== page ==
The Atsumi Peninsula is situated in the southern part of Aichi Prefecture, Central Japan. Geologically, this peninsula is mainly composed of the relatively thick marine Pleistocene sediments about 100m in thickness which is called the Atsumi formation, exclusive of the inlier Paleozoic mountainland in the west. In this paper, the authors intend to induce the mode of crustal movement during the Quaternary in this peninsula on the basis of the distribution, character and altitude of the marine terraces. The results are summarized as follows: 1) In the Atsumi Peninsula, there are five groups of the marine terraces which indicate the existence of the former high sea level. They are the higher terraces, Tempakuhara terrace, Fukue terrace, the lower terrace and the alluvial plain in the descending order and their distribution is shown in Fig. 1. The higher terraces are the fragmentary abraded rocky surfaces and subdivided into two levels, both of them represent the high sea level during the early Quaternary before the deposition of the Atsumi formation. Tempakuhara terrace can be considered originally, as the accumulation terrace of the Atsumi formation, as pointed out by Kuroda, Kaizuka and Tsuchi's previous studies. At present, this surface shows the undulated hilly topography, dissected densely by many small rivers. Fukue terrace is developed as the typical marine terrace which has the distinct back scarps and flat terrace plains composed of marine beach gravels overlying unconformably the Atsumi formation. This terrace can be thought to correlate with Shimosueyoshi terrace in Kanto district, according to the resemblance of geological and morphological characteristics in the both terraces. Consequently, it is probable that Fukue terrace has been formed during the period of the high sea level at the last interglacial stage. The lower terrace is generally fluvial one along the rivers, but some places such as near the mouth of the River Shio, it has the characters of marine origin. The alluvial plain, which is several meters in height above the present sea level at its inner edge, seems to show the postglacial transgression. 2) The height of former shoreline of each level varies considerably with locality as shown in Fg. 1. For example, that of Fukue terrace varies from 8m at the southwestern part to 42m at the northeastern. To know the general tendency of the altitude distribution, Fg. 2 is drawn in which the heights of former shorelines higher than Fukue terrace are projected to the direction parallel to the long axis of the peninsula. From this figure, it is recognized that in every terrace the altitude is increasing toward the northeast by east, excepting minor irregularities. Moreover, in the higher terraces and Tempakuhara terrace the mean gradient of altitude seems to be nearly same (1.75×10-3 in the latter), while in Fukue terrace it is only about 4.72×10-4 along the Atsumi Bay and 9.41×10-4 along the south coast. Accordingly, the mode of the crustal movement deforming the marine terraces of this region is characteristic of an upwarping movement, axis of which runs from WSW to ENE dipping towards NNW. And it is inferred that the main activity of this upwarping began during and after the deposition of the Atsumi formation and has been continued at least after the formation of Fukue terrace. As to whether this movement is still continued or not up to the Recent, however, the authors would like to consider in future.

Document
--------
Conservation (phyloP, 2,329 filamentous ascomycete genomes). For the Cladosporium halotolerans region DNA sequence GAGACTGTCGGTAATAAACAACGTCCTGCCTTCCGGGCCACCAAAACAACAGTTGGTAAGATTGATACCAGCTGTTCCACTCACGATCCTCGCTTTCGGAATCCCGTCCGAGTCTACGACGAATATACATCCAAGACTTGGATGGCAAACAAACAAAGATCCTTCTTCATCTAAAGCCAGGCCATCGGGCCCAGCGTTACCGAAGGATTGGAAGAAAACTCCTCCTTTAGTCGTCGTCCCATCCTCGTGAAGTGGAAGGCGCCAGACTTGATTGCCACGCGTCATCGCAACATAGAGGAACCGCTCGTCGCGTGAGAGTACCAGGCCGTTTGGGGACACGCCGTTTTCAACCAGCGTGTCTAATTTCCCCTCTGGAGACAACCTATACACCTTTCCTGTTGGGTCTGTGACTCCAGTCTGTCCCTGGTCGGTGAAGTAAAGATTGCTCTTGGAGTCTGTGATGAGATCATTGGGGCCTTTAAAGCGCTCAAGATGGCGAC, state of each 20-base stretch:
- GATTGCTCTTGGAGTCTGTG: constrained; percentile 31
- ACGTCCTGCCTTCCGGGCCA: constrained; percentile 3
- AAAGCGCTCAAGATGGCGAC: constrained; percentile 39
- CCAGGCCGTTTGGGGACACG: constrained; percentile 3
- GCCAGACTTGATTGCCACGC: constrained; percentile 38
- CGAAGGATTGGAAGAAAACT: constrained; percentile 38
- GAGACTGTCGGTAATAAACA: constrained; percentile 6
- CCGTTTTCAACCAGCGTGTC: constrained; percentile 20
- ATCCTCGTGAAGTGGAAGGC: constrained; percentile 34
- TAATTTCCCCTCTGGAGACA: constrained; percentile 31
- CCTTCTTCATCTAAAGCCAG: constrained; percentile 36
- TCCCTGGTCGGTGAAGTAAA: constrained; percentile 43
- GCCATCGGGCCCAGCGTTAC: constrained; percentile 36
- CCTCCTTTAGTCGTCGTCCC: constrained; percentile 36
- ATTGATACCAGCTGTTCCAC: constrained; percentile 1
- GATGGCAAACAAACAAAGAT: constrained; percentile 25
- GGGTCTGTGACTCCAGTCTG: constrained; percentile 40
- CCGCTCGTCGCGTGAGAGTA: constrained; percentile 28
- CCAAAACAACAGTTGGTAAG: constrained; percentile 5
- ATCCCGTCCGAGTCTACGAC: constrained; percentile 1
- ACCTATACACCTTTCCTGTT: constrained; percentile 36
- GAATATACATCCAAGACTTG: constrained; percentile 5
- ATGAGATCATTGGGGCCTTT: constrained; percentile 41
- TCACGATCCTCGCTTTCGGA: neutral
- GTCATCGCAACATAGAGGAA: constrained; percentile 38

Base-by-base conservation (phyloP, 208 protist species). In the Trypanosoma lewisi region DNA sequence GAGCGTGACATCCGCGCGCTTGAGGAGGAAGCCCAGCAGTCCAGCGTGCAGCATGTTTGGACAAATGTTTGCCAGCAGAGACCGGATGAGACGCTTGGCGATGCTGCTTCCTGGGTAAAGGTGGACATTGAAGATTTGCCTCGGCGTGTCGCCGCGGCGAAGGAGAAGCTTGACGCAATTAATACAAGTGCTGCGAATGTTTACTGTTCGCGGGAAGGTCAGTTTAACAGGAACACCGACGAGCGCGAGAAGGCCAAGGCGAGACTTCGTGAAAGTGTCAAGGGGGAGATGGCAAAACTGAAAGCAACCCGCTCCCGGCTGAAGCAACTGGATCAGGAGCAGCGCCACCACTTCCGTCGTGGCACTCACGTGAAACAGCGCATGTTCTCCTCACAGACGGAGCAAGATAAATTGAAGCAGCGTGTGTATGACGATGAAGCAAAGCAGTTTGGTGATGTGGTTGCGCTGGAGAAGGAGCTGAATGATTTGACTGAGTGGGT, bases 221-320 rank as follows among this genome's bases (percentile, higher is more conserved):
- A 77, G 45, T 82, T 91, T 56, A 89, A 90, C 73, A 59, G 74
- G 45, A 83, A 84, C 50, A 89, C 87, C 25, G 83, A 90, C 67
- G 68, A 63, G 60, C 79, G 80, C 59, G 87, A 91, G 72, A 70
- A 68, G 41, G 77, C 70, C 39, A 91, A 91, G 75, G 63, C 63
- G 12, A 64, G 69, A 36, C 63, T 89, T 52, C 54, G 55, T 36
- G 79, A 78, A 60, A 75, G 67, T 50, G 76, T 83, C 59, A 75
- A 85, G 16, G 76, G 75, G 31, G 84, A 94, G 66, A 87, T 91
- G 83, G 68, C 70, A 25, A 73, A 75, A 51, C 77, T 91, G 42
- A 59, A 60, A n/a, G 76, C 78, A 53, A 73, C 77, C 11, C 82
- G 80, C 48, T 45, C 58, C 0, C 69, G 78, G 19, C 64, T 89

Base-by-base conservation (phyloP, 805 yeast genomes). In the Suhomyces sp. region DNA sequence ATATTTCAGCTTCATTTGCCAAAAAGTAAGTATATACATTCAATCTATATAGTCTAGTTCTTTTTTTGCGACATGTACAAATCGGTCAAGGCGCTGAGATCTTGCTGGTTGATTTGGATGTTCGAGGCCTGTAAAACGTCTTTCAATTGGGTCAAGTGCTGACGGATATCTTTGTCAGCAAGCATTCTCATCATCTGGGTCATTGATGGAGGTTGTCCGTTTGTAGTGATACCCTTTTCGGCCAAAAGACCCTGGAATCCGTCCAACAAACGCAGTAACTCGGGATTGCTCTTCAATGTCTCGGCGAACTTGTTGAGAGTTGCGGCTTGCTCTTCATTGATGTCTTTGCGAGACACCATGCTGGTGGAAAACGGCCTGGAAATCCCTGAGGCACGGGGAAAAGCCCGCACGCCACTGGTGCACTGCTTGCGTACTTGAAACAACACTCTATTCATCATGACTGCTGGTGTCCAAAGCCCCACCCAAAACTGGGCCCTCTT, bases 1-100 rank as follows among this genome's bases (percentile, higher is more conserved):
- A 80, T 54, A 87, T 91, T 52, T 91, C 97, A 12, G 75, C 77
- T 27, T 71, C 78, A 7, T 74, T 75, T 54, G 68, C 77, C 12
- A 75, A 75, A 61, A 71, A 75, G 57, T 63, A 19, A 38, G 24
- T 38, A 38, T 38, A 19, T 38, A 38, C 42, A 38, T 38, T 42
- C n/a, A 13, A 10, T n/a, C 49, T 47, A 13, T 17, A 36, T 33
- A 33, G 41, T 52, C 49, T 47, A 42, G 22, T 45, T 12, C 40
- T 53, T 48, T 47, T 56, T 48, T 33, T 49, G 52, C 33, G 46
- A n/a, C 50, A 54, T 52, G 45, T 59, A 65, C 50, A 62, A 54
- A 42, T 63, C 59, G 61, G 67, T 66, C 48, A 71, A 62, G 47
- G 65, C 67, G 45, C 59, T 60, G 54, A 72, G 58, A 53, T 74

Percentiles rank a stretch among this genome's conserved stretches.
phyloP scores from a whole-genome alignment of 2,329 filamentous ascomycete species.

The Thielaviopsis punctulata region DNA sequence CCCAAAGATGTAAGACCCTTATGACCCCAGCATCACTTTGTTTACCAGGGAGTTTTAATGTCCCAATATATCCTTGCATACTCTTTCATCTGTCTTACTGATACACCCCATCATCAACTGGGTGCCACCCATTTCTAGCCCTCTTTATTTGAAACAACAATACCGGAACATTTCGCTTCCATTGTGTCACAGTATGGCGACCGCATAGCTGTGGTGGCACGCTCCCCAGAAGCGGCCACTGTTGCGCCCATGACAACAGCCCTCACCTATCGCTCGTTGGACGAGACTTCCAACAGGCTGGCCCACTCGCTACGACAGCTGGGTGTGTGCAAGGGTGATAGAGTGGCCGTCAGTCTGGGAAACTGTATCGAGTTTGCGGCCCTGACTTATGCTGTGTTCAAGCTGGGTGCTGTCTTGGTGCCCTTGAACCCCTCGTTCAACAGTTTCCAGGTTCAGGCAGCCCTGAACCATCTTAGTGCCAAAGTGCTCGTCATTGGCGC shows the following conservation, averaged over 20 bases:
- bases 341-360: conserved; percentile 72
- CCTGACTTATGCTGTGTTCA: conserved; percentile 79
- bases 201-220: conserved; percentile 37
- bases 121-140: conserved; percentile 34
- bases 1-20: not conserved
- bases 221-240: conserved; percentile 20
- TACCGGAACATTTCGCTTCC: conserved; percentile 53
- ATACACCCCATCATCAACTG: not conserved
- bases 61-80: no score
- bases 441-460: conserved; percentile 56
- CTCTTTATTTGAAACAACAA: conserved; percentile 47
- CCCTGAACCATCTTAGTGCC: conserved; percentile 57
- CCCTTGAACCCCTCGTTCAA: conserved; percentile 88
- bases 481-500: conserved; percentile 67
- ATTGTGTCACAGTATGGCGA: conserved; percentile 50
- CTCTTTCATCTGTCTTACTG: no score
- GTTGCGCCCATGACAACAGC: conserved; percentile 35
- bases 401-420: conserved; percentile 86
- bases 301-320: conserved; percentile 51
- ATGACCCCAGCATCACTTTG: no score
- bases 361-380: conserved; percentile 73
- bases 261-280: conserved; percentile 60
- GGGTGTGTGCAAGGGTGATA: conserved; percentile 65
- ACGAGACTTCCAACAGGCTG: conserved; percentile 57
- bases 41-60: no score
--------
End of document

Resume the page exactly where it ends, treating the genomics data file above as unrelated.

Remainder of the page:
The attitude of the climatic and sea-level changes inferred from the Pleistocene geology of South Kanto offers a standard scheme on those of Japanese Islands (Fig. 1). In this paper the writer attempts to establish the time-stratigraphic division of the Japanese Pleistocene based on the Quaternary geology of Tokyo-Yokohama area, and gives some consideration on the stratigraphic problems of the area, then lists up the paleoclimatic data of the area by plant remains, pollen, molluscs, foraminifers etc. (Tab. 1). The age of the Shimosueyoshi stage is discussed in comparison with climatic and sea-level curves given by de Vries, Emiliani, Fairbridge, and Broecker (Fig. 2).
Equations of the Shannon-Wiener information theory and the MacArthur's type I distribution, which are fully shown in the text, are applied to synecologic analysis of chydorid thanatocoenosis in Lake Nojiri. Indices of the specific diversity and the equitability (ε) were very low in the late glacial disproportionate population (Hutchinson's type IV distribution). It took about 5, 000 years from the end of the late-glacial period to establish a maximum equitable chydorid population. Two volcanic ash falls seriously disturbed the chydorid biocoenosis in the lake; the first volcanic ash fall (ca. 5, 600 B. P.) led to an extinction of Eurycercus lamellatus and a sharp decrease of the ε value (from 1.0 to 0.47), and the second volcanic ash (ca. 4, 600 B. P.) to a temporary decrease of Alona affinis and of the ε value (from 0.71 to 0.66). Two peaks of Monospilus dispar are also resulted from these disturbances. Agricultural activities intensified at around 1, 500 B. P. led to an increase of the productivity of the lake, without reducing significantly the equitability of chydorid population.